Nosebleeds, also called epistaxis (ep-ih-STAK-sis), involve bleeding from the inside of your nose. Many people have occasional nosebleeds, particularly younger children and older adults.

Although nosebleeds may be scary, they're generally only a minor annoyance and aren't dangerous. Frequent nosebleeds are those that occur more than once a week.

Sept. 26, 2020

See also

  1. Medication-free hypertension control
  2. 7 signs to watch for if you have ITP
  3. Acute lymphocytic leukemia
  4. Acute myelogenous leukemia
  5. Alcohol: Does it affect blood pressure?
  6. Alpha blockers
  7. Angiotensin-converting enzyme (ACE) inhibitors
  8. Angiotensin II receptor blockers
  9. Anxiety: A cause of high blood pressure?
  10. Aplastic anemia
  11. Aspergillosis
  12. Beta blockers
  13. Beta blockers: Do they cause weight gain?
  14. Beta blockers: How do they affect exercise?
  15. Blood pressure: Can it be higher in one arm?
  16. Blood pressure chart
  17. Blood pressure cuff: Does size matter?
  18. Blood pressure: Does it have a daily pattern?
  19. Blood pressure: Is it affected by cold weather?
  20. Blood pressure medication: Still necessary if I lose weight?
  21. Blood pressure medications: Can they raise my triglycerides?
  22. Blood pressure readings: Why higher at home?
  23. Blood pressure tip: Get more potassium
  24. Blood pressure tip: Get off the couch
  25. Blood pressure tip: Know alcohol limits
  26. Blood pressure tip: Stress out no more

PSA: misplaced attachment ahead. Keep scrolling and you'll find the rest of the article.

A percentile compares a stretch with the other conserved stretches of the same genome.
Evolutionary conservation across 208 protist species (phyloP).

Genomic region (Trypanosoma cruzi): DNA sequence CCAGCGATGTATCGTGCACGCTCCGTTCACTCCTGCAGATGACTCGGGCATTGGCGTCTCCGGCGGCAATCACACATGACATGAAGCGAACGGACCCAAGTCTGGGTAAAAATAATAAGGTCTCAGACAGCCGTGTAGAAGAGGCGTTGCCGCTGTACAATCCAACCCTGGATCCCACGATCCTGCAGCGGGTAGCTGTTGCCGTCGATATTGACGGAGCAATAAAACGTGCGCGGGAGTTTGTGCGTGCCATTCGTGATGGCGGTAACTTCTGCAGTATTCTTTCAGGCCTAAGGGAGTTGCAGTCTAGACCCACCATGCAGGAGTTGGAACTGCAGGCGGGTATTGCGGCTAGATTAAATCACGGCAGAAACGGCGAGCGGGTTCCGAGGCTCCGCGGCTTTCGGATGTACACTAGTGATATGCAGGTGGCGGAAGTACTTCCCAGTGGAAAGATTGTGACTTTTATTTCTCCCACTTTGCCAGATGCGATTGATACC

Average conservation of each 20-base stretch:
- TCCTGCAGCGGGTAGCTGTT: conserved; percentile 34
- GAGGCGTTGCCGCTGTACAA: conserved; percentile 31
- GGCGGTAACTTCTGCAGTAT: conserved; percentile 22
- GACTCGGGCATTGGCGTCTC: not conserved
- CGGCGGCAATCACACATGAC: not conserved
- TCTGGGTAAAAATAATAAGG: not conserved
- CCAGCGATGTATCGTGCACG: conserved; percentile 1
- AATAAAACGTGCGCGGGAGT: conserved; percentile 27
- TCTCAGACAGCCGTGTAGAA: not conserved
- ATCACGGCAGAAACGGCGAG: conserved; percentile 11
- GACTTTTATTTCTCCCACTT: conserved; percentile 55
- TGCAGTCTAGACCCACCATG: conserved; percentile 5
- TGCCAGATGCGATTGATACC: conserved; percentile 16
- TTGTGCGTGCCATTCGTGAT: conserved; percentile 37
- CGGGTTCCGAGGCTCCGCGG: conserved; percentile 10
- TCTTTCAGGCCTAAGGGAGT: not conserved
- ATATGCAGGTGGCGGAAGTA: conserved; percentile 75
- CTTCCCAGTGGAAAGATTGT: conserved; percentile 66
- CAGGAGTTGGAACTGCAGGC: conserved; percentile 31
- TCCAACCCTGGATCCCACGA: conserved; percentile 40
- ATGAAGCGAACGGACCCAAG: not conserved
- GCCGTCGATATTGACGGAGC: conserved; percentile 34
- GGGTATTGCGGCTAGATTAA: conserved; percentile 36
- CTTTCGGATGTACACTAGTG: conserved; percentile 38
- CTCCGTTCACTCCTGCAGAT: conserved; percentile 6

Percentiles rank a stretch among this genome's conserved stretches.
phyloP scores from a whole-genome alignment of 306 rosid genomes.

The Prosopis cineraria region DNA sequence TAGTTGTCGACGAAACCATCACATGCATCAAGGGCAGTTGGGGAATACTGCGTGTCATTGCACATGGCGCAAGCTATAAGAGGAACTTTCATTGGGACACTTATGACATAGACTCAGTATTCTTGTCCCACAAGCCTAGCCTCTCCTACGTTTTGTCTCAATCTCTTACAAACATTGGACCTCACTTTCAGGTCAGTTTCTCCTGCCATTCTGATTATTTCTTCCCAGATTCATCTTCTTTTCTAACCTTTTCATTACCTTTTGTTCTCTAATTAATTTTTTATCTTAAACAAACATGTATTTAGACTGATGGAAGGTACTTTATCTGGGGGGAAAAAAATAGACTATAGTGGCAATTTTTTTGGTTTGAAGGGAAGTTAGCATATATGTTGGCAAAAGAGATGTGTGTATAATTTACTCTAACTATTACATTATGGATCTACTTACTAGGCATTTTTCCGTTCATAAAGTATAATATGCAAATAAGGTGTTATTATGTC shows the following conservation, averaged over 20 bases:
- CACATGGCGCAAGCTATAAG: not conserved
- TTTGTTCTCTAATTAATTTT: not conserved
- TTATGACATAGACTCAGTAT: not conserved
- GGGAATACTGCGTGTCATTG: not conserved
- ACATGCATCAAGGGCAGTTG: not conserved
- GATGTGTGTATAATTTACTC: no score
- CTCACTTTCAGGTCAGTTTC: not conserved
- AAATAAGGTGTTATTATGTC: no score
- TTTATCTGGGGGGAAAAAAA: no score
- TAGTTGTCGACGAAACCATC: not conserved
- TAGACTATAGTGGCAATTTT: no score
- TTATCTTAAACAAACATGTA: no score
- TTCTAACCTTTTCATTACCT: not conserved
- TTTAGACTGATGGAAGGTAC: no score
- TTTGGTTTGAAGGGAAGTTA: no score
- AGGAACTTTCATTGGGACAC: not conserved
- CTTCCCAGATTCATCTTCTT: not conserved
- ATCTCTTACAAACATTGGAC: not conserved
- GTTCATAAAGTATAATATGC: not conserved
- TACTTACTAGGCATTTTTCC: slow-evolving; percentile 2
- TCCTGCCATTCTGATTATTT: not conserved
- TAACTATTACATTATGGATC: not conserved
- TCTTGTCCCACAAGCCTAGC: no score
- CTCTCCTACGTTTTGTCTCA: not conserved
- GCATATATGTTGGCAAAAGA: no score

27. Blood pressure tip: Watch the caffeine
  28. Blood pressure tip: Watch your weight
  29. Broken nose
  30. Caffeine and hypertension
  31. Calcium channel blockers
  32. Calcium supplements: Do they interfere with blood pressure drugs?
  33. Can whole-grain foods lower blood pressure?
  34. Central-acting agents
  35. Choosing blood pressure medications
  36. Coarctation of the aorta
  37. Deviated septum
  38. Diuretics
  39. Diuretics: A cause of low potassium?
  40. Do you know your blood pressure?
  41. Essential thrombocythemia
  42. High blood pressure and exercise
  43. Free blood pressure machines: Are they accurate?
  44. Gaucher disease
  45. Home blood pressure monitoring
  46. Granulomatosis with polyangiitis
  47. Hemolytic uremic syndrome (HUS)
  48. Hemophilia
  49. High blood pressure (hypertension)
  50. High blood pressure and cold remedies: Which are safe?
  51. High blood pressure and sex
  52. High blood pressure: Can you prevent it?
  53. High blood pressure dangers
  54. Hypertensive crisis: What are the symptoms?
  55. Immune thrombocytopenia (ITP)
  56. Isolated systolic hypertension: A health concern?
  57. ITP and pregnancy: Is it safe?
  58. ITP in children: How can I protect my child from complications?
  59. L-arginine: Does it lower blood pressure?
  60. Medications and supplements that can raise your blood pressure
  61. Menopause and high blood pressure: What's the connection?
  62. Plague
  63. Pulse pressure: An indicator of heart health?
  64. Resperate: Can it help reduce blood pressure?
  65. Sleep deprivation: A cause of high blood pressure?
  66. Staying healthy after your spleen has been removed
  67. Stress and high blood pressure
  68. Understanding immune thrombocytopenia (ITP)
  69. Understanding your ITP treatment options
  70. Vasodilators
  71. How to measure blood pressure using a manual monitor
  72. How to measure blood pressure using an automatic monitor
  73. What is blood pressure?
  74. Can having vitamin D deficiency cause high blood pressure?
  75. Von Willebrand disease
  76. Weightlifting: Bad for your blood pressure?
  77. What is immune thrombocytopenia (ITP)?
  78. What's your high blood pressure risk?
  79. White coat hypertension
  80. Wrist blood pressure monitors: Are they accurate?